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New Study: 23% of Medical Students Feel Mistreated in Learning Environment

Oct 28, 2021, 18:23 PM by MSDC Staff
The JAMA Network Open study suggests medical schools proactively promoting positive student-faculty mentoring could prevent medical student burnout.


According to a study published in the JAMA Network Open and an article by the American Medical Association, medical burnout is beginning in medical school due to perceived mistreatment of students. You can see the study here and the article here.

The study is based on data collected between 2014 and 2016 from more than 14,000 students between their second and fourth year of medical school. The headline statistic is 23% of respondents reported feeling mistreated during this time period, with half reporting one mistreatment incidence and the other half reporting multiple incidences. Those reporting mistreatment had higher burnout and exhaustion scoring on the survey, regardless of gender, while the majority reporting no mistreatment scored lower.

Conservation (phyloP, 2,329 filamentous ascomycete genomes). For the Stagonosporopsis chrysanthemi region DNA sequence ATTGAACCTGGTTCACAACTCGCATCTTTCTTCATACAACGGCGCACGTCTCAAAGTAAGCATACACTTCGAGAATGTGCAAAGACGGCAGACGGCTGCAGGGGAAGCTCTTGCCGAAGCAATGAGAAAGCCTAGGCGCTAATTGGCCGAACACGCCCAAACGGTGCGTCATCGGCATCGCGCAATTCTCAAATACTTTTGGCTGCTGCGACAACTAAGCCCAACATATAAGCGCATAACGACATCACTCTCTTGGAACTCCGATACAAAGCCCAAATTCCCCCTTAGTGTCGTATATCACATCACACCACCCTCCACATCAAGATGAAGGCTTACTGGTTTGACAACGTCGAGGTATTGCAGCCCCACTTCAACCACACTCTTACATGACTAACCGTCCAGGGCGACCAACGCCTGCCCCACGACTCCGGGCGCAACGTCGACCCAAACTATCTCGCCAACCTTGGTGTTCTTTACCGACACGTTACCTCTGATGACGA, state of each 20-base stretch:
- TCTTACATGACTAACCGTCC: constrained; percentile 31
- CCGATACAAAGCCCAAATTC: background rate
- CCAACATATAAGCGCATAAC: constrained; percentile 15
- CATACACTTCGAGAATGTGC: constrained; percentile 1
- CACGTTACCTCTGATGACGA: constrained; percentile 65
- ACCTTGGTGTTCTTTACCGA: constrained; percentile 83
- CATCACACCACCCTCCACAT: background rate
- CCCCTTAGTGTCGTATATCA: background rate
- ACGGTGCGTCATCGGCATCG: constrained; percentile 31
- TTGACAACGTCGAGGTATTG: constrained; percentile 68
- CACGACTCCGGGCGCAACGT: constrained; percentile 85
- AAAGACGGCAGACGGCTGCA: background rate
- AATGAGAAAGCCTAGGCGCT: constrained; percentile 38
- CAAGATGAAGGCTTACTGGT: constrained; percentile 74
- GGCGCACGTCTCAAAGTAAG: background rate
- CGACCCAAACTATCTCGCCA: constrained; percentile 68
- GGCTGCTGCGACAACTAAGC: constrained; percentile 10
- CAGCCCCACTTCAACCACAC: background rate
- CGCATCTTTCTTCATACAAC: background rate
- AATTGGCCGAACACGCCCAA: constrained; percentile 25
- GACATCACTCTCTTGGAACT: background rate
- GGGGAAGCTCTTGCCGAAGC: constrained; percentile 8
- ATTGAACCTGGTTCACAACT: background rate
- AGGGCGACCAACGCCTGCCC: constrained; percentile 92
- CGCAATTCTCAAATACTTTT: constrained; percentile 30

The study concludes with the following thoughts on the data: 

Although the most effective approaches to addressing mistreatment of learners remain elusive, the frequency of mistreatment varies between educational programs, suggesting there are likely to be levers within the control of the organization that adequate commitment, leadership, infrastructure, resources, and accountability can lead to a meaningful reduction in mistreatment... Our study further suggests that lower stress levels at the beginning of year 2 of medical school may lessen the gravity of burnout symptoms during the clinical years. Furthermore, our finding that student-faculty interactions related to subsequent levels of empathy suggests that innovations to bolster empathy among medical students should go beyond communication skills training and other curricular approaches to include faculty development and improvement in system-level factors that hinder faculty prioritizing medical students’ education.